Wendy Lewis

Recent Articles

MLB All-Star Game: It’s more than just a baseball game

Many exciting and interesting events and happenings took place prior to the annual MLB All-Star Game in addition to the midseason game itself, including encounters with lots of interesting folk. Here are just a few:


Mpls Convention Center, July 9 

Over a dozen local kids from Phelps Park in South Minneapolis sneak-peeked at the All-Star FanFest. “This is a once-of-a-lifetime type thing for them,” explained Jason McGinley, who coaches baseball at the park. Jahvon Craven, age 13, for example, demonstrated his baseball skills in front of retired Twins great Tony Oliva. Diversity was in full bloom as Blacks and other people of color were heavily involved at the five-day FanFest.  “Thirty of us came from out of town” to work the event, said Chanetah Pauley, a security worker, culinary arts student, and singer from Kansas City, Mo. Continue Reading →

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Major League Baseball on the lookout for Black talent




According to the latest data, 20 percent of Major League Baseball (MLB) Central Office executives are Blacks or people of color. Three of them recently were in town during the Reviving Baseball in Inner Cities (RBI) World Series. Since 2008, Wendy Lewis has been the highest ranking Black female as senior vice president of Diversity and Strategic Alliances. Thomas Brasuell is vice president of MLB Community Affairs. David James became the first full-time director of the 22-year-old RBI youth baseball and softball program in 2008. Continue Reading →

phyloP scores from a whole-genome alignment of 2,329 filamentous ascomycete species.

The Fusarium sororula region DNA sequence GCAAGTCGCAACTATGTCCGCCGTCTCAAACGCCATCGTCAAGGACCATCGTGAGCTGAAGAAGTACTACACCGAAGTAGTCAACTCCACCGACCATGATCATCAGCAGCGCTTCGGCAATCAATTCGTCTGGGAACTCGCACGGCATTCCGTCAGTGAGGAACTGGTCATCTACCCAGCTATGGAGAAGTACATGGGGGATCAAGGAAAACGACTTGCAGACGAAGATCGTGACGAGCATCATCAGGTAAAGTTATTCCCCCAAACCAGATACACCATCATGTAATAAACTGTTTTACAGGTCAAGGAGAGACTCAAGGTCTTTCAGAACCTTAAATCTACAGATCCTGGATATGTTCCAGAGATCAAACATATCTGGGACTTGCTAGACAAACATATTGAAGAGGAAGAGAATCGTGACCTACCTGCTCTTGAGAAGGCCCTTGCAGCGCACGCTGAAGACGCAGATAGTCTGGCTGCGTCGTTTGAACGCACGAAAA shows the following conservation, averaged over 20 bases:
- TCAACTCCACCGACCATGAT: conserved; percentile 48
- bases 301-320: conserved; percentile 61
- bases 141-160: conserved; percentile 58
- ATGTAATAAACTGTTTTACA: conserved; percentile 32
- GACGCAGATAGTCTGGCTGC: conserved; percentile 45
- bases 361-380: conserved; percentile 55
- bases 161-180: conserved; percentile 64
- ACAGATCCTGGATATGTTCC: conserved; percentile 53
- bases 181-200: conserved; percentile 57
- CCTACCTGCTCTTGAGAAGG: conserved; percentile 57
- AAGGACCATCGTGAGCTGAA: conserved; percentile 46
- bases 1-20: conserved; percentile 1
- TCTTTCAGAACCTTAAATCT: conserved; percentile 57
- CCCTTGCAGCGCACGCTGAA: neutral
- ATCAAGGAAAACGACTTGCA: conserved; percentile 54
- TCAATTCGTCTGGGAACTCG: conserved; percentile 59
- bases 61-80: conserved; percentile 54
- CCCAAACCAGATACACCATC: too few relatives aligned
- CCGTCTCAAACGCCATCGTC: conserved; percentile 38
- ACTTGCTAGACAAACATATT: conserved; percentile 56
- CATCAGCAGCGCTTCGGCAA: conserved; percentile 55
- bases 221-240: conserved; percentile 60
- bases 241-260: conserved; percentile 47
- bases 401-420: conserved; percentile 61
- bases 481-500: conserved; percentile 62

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Lewis speaks to RBI participants



It was only a few minutes, but Wendy Lewis had a room full of young ladies hanging on her every word. “I saw myself in all of you,” said Lewis, the senior vice president of Major League Baseball Diversity and Strategic Alliances last Friday at the Twins ballpark as the featured speaker for this year’s RBI World Series opening banquet. “We are much more the same than we are different.”

Before her remarks, Baseball’s highest ranking Black female executive watched the softball players ages 19 and under who came as far west as Hawaii, as far south as the Dominican Republic, and as far east as New Jersey converse with each other without some handheld device in their hands during the dinner. “You don’t even know how meaningful that is… It’s been a long time since I’ve been with a group of people in this age group,” Lewis told them, reminding them that they are part of a generation “that can do things so successfully, so remotely, so isolated that people have forgotten how to be human” and as a result, people today use cell phones as “appendages.”

“It is not by coincidence or by happenstance” that they reached the Twin Cities this year, reaffirmed Lewis as she recalled what she read earlier that day during her morning Bible study: “There are only 1,440 minutes in each day — that’s it. Continue Reading →

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